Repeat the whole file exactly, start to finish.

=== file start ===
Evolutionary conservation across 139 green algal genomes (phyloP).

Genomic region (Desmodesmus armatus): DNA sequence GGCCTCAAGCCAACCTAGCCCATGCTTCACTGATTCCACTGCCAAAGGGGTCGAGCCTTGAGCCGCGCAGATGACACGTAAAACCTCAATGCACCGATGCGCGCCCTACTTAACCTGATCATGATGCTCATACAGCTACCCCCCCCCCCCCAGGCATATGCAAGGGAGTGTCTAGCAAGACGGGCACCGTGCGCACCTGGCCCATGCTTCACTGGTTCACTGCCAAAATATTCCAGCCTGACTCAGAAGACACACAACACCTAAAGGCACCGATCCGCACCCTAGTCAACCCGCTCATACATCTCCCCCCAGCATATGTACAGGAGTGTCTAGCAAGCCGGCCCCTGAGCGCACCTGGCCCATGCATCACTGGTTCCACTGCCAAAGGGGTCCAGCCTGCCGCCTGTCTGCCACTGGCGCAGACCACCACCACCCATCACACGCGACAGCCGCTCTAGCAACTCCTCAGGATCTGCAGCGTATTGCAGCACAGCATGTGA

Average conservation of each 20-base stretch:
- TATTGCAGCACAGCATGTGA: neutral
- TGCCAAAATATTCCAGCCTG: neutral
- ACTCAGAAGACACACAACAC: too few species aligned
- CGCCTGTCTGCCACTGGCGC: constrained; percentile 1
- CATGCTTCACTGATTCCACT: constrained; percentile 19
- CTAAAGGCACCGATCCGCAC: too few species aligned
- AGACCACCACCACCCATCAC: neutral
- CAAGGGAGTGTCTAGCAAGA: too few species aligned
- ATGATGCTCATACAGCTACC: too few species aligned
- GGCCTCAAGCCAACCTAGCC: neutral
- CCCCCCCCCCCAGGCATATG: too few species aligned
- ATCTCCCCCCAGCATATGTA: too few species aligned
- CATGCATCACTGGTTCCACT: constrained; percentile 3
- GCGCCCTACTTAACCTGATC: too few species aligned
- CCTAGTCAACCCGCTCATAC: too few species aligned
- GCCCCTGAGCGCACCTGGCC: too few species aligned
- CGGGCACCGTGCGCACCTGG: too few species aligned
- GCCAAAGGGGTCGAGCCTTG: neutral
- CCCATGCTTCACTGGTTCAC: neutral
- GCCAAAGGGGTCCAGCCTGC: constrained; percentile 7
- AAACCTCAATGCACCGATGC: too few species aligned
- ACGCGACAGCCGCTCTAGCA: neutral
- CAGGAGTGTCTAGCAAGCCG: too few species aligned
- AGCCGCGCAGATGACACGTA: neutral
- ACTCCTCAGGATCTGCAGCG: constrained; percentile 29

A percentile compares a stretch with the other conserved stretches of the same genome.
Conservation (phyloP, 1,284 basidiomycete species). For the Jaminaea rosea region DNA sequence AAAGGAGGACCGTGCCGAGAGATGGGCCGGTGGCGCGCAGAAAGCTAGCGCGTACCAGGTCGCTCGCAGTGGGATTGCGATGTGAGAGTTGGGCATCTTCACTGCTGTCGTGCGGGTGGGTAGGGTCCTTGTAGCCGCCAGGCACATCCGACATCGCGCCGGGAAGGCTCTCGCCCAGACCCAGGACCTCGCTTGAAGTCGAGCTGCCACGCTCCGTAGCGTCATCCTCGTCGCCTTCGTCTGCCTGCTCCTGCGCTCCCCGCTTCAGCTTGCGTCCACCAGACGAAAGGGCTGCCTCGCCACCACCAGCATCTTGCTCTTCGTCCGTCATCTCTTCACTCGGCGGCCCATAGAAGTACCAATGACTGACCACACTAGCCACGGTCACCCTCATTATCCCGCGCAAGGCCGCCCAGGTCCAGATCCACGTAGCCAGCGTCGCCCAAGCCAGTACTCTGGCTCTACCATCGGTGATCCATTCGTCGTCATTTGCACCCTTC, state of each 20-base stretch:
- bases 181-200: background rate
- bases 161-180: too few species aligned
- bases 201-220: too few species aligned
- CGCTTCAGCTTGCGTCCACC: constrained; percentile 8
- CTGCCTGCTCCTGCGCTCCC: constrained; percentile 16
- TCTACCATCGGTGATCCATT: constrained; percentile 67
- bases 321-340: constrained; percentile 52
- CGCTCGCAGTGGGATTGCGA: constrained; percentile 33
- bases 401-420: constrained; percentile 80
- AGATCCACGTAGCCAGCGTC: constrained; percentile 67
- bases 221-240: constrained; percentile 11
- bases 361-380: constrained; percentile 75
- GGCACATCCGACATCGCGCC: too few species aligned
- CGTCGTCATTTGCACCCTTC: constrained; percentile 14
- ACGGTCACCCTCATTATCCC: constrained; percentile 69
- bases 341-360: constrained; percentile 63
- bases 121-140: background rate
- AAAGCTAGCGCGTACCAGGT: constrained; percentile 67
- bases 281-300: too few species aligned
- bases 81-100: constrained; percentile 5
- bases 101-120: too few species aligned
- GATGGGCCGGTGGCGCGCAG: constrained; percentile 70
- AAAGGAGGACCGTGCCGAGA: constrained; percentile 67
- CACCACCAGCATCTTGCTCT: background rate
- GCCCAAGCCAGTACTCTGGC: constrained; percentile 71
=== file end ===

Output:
Evolutionary conservation across 139 green algal genomes (phyloP).

Genomic region (Desmodesmus armatus): DNA sequence GGCCTCAAGCCAACCTAGCCCATGCTTCACTGATTCCACTGCCAAAGGGGTCGAGCCTTGAGCCGCGCAGATGACACGTAAAACCTCAATGCACCGATGCGCGCCCTACTTAACCTGATCATGATGCTCATACAGCTACCCCCCCCCCCCCAGGCATATGCAAGGGAGTGTCTAGCAAGACGGGCACCGTGCGCACCTGGCCCATGCTTCACTGGTTCACTGCCAAAATATTCCAGCCTGACTCAGAAGACACACAACACCTAAAGGCACCGATCCGCACCCTAGTCAACCCGCTCATACATCTCCCCCCAGCATATGTACAGGAGTGTCTAGCAAGCCGGCCCCTGAGCGCACCTGGCCCATGCATCACTGGTTCCACTGCCAAAGGGGTCCAGCCTGCCGCCTGTCTGCCACTGGCGCAGACCACCACCACCCATCACACGCGACAGCCGCTCTAGCAACTCCTCAGGATCTGCAGCGTATTGCAGCACAGCATGTGA

Average conservation of each 20-base stretch:
- TATTGCAGCACAGCATGTGA: neutral
- TGCCAAAATATTCCAGCCTG: neutral
- ACTCAGAAGACACACAACAC: too few species aligned
- CGCCTGTCTGCCACTGGCGC: constrained; percentile 1
- CATGCTTCACTGATTCCACT: constrained; percentile 19
- CTAAAGGCACCGATCCGCAC: too few species aligned
- AGACCACCACCACCCATCAC: neutral
- CAAGGGAGTGTCTAGCAAGA: too few species aligned
- ATGATGCTCATACAGCTACC: too few species aligned
- GGCCTCAAGCCAACCTAGCC: neutral
- CCCCCCCCCCCAGGCATATG: too few species aligned
- ATCTCCCCCCAGCATATGTA: too few species aligned
- CATGCATCACTGGTTCCACT: constrained; percentile 3
- GCGCCCTACTTAACCTGATC: too few species aligned
- CCTAGTCAACCCGCTCATAC: too few species aligned
- GCCCCTGAGCGCACCTGGCC: too few species aligned
- CGGGCACCGTGCGCACCTGG: too few species aligned
- GCCAAAGGGGTCGAGCCTTG: neutral
- CCCATGCTTCACTGGTTCAC: neutral
- GCCAAAGGGGTCCAGCCTGC: constrained; percentile 7
- AAACCTCAATGCACCGATGC: too few species aligned
- ACGCGACAGCCGCTCTAGCA: neutral
- CAGGAGTGTCTAGCAAGCCG: too few species aligned
- AGCCGCGCAGATGACACGTA: neutral
- ACTCCTCAGGATCTGCAGCG: constrained; percentile 29

A percentile compares a stretch with the other conserved stretches of the same genome.
Conservation (phyloP, 1,284 basidiomycete species). For the Jaminaea rosea region DNA sequence AAAGGAGGACCGTGCCGAGAGATGGGCCGGTGGCGCGCAGAAAGCTAGCGCGTACCAGGTCGCTCGCAGTGGGATTGCGATGTGAGAGTTGGGCATCTTCACTGCTGTCGTGCGGGTGGGTAGGGTCCTTGTAGCCGCCAGGCACATCCGACATCGCGCCGGGAAGGCTCTCGCCCAGACCCAGGACCTCGCTTGAAGTCGAGCTGCCACGCTCCGTAGCGTCATCCTCGTCGCCTTCGTCTGCCTGCTCCTGCGCTCCCCGCTTCAGCTTGCGTCCACCAGACGAAAGGGCTGCCTCGCCACCACCAGCATCTTGCTCTTCGTCCGTCATCTCTTCACTCGGCGGCCCATAGAAGTACCAATGACTGACCACACTAGCCACGGTCACCCTCATTATCCCGCGCAAGGCCGCCCAGGTCCAGATCCACGTAGCCAGCGTCGCCCAAGCCAGTACTCTGGCTCTACCATCGGTGATCCATTCGTCGTCATTTGCACCCTTC, state of each 20-base stretch:
- bases 181-200: background rate
- bases 161-180: too few species aligned
- bases 201-220: too few species aligned
- CGCTTCAGCTTGCGTCCACC: constrained; percentile 8
- CTGCCTGCTCCTGCGCTCCC: constrained; percentile 16
- TCTACCATCGGTGATCCATT: constrained; percentile 67
- bases 321-340: constrained; percentile 52
- CGCTCGCAGTGGGATTGCGA: constrained; percentile 33
- bases 401-420: constrained; percentile 80
- AGATCCACGTAGCCAGCGTC: constrained; percentile 67
- bases 221-240: constrained; percentile 11
- bases 361-380: constrained; percentile 75
- GGCACATCCGACATCGCGCC: too few species aligned
- CGTCGTCATTTGCACCCTTC: constrained; percentile 14
- ACGGTCACCCTCATTATCCC: constrained; percentile 69
- bases 341-360: constrained; percentile 63
- bases 121-140: background rate
- AAAGCTAGCGCGTACCAGGT: constrained; percentile 67
- bases 281-300: too few species aligned
- bases 81-100: constrained; percentile 5
- bases 101-120: too few species aligned
- GATGGGCCGGTGGCGCGCAG: constrained; percentile 70
- AAAGGAGGACCGTGCCGAGA: constrained; percentile 67
- CACCACCAGCATCTTGCTCT: background rate
- GCCCAAGCCAGTACTCTGGC: constrained; percentile 71